Try an Export or Edit in PS of any ISO image with some visible noise (even a tiny amount!). Compare the Edit in PS TIFF to the original raw image inside the LR Develop module at Fit view, or any other view. I can very clearly see a difference, with the Export or Edit in PS image being lighter in the shadow area. This has nothing to do with Library versus Develop views, since you are viewing both images in the Develop module, correct? The amount of difference may be small for most images, but it shouldn't be changing at all!

     
    |
    Mark as:
  • Andrew Rodney
    1,387 posts
    Apr 16, 2009
    Currently Being Moderated
    Jan 7, 2013 4:03 PM   in reply to trshaner

    trshaner wrote:

     

    I only used the high ISO and sharpening with no NR as a "worst case" test so it can be easily observed.

    Understood. But I see no difference (other than a slight sharpness/contrast in Fit). At 1:1 the toggle between the two is identical.

     

     

    trshaner wrote:

    Try an Export or Edit in PS of any ISO image with some visible noise (even a tiny amount!). Compare the Edit in PS TIFF to the original raw image inside the LR Develop module at Fit view, or any other view.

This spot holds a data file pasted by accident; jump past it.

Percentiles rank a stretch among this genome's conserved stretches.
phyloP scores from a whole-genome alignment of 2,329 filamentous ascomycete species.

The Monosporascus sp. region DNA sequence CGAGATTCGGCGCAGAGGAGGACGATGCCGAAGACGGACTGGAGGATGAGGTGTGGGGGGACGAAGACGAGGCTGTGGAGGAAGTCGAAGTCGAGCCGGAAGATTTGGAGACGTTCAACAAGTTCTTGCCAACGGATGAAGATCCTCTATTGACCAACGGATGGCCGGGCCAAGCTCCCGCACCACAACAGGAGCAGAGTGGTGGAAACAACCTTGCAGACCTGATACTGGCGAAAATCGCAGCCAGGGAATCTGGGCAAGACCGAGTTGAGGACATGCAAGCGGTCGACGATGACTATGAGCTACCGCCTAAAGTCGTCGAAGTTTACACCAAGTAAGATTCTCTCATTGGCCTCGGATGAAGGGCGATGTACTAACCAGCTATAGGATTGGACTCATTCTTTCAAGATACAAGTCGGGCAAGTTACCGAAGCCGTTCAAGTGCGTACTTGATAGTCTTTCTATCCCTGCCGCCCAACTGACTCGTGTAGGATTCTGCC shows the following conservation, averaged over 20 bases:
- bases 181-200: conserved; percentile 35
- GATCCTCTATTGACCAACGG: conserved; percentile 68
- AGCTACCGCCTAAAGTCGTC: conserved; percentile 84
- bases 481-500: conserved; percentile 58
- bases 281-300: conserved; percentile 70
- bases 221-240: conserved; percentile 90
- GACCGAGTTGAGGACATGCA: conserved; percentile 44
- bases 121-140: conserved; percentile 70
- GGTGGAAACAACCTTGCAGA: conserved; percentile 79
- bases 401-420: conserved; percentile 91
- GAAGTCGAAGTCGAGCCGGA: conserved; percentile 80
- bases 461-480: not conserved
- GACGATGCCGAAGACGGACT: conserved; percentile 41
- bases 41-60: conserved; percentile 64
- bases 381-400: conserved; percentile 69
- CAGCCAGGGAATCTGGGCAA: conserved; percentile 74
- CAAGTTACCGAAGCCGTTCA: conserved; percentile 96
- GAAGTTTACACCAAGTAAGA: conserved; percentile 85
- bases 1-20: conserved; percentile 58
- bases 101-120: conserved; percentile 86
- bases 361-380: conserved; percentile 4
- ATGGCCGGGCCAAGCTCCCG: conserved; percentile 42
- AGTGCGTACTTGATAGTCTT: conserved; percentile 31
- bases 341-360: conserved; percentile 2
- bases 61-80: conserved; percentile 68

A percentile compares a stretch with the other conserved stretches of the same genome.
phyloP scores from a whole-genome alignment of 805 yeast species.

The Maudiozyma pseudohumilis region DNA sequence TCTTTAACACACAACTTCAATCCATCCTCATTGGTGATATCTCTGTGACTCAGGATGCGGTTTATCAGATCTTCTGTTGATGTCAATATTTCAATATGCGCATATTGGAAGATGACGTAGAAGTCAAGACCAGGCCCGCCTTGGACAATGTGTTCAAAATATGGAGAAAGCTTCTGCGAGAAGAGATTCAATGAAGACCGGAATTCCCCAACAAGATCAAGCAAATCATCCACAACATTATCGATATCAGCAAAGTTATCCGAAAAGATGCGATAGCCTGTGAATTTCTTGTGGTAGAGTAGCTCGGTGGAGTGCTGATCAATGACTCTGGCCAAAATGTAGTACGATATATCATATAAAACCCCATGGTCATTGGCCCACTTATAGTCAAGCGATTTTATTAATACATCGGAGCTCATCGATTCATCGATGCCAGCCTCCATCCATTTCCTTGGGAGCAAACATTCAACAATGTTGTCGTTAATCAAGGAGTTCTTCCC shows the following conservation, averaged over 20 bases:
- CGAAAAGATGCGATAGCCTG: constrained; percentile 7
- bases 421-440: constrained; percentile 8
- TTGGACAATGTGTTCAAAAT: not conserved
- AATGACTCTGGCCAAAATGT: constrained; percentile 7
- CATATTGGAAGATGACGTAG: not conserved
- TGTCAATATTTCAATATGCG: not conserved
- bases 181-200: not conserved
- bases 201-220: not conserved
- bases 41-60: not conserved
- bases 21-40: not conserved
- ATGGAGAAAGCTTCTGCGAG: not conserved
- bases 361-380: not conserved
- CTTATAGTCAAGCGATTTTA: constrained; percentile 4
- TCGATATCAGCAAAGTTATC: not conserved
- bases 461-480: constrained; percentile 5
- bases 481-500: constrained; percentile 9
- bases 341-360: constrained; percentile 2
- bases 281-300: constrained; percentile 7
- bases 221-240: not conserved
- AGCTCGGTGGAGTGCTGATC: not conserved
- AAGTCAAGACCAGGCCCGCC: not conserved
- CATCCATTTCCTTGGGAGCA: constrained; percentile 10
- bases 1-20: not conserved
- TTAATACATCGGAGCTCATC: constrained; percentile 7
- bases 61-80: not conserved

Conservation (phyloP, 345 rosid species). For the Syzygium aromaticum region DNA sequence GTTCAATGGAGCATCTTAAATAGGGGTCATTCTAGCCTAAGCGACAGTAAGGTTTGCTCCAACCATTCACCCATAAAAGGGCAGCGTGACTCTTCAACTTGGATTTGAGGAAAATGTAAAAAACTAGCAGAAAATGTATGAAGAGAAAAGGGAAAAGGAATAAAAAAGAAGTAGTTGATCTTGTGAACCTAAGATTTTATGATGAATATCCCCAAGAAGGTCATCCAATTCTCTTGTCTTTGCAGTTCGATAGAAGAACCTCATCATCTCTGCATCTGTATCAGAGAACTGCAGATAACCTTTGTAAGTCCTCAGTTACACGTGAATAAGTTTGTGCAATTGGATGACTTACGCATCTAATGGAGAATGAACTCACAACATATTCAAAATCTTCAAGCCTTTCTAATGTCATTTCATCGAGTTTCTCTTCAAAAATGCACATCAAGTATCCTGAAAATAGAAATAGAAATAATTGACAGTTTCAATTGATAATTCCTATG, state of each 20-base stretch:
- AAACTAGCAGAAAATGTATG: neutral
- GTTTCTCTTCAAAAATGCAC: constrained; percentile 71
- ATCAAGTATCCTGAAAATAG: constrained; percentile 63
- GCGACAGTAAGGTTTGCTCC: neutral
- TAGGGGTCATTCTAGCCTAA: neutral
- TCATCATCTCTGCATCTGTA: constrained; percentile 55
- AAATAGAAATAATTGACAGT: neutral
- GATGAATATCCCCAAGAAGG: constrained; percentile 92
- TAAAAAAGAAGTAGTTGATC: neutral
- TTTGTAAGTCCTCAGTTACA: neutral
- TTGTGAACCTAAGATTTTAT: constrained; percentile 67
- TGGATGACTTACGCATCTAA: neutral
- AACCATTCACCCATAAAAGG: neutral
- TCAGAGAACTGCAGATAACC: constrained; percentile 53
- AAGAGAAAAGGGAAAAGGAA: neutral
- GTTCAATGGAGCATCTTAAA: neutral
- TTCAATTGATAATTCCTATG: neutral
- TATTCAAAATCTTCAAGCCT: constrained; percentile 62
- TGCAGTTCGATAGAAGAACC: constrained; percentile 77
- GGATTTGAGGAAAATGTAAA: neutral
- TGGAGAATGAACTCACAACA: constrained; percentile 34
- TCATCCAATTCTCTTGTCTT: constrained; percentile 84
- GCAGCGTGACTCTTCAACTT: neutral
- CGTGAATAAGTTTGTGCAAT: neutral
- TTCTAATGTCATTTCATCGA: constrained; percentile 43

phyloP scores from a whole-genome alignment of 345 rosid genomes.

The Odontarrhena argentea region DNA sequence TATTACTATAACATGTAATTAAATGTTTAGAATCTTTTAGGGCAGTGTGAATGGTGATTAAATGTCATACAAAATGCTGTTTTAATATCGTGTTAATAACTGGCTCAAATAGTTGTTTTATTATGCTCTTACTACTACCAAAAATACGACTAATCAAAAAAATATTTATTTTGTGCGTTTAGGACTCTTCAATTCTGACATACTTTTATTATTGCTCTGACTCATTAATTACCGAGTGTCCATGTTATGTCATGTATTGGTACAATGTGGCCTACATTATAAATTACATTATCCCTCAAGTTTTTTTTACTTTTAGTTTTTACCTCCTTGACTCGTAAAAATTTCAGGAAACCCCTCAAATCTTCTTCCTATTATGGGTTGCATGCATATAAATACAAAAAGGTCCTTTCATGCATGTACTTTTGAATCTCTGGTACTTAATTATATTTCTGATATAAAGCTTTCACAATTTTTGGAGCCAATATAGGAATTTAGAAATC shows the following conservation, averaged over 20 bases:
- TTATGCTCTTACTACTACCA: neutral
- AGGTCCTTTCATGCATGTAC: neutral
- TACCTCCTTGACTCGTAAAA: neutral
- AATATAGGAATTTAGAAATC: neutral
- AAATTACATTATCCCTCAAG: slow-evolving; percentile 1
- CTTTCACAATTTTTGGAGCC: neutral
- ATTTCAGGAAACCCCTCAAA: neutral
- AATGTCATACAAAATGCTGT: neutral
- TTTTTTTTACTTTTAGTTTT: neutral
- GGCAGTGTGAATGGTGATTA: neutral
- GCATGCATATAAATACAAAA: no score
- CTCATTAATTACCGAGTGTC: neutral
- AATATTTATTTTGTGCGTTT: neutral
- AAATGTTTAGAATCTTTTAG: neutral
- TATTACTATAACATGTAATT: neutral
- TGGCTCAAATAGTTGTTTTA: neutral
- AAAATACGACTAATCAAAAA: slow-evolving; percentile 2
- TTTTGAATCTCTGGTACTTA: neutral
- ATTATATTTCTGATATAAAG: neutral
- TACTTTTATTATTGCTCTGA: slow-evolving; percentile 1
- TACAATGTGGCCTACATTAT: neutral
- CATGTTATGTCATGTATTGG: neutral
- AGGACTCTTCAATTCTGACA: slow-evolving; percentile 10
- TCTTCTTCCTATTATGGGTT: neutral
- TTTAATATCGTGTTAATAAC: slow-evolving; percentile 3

Here you go, which is which? I see no difference. I'm on a Mac, running an NEC SpectraView II (PA271).

     

    Screen grab of the Photoshop export versus Lightroom (Develop).

     

    http://digitaldog.net/files/PSvsLR.jpg

     

    http://digitaldog.net/files/PSvsLR.jpg

     

    Maybe we need to trade raws (DNGs)? Everything seems to work as expected this end.

     
    |
    Mark as:
  • Currently Being Moderated
    Jan 7, 2013 5:07 PM   in reply to Andrew Rodney

    You are correct at 1:1 view in the Develop module the Edit in PS image file and original raw image look identical  I stand corrected. This is still an issue since having to use 1:1 view to make tonal adjustments in the Basic panel greatly increases the time required, and decreases the accuracy of these global settings. Here' an ISO 3200 image with Sharpening 50 and LUM NR 0. The Fit view images are noticeably different in the shadow area.

     

    In LR4.3 Develop Module Fit view:

     

                            CR2 Raw Original                          Edit in PS 16bit TIFF ProPhoto RGB

    Export_Noise_Lightening.jpg

     

    One possible solution is to initially use modest sharpening (25 or less) and heavy Luminace NR (50 or more) settings for making Basic panel adjustments of noisy images. At least then you will have a fairly accurate Develop module preview at Fit view and up with respect to overall image tonality. What's interesting is that noisy images exhibing this issue appear more accurate at Fit view in the Library module, at least with respect to how they appear once exported out of LR.

     

    Andrew, thanks for taking the time to help me work through this issue.

     
    |
    Mark as:
  • Andrew Rodney
    1,387 posts
    Apr 16, 2009
    Currently Being Moderated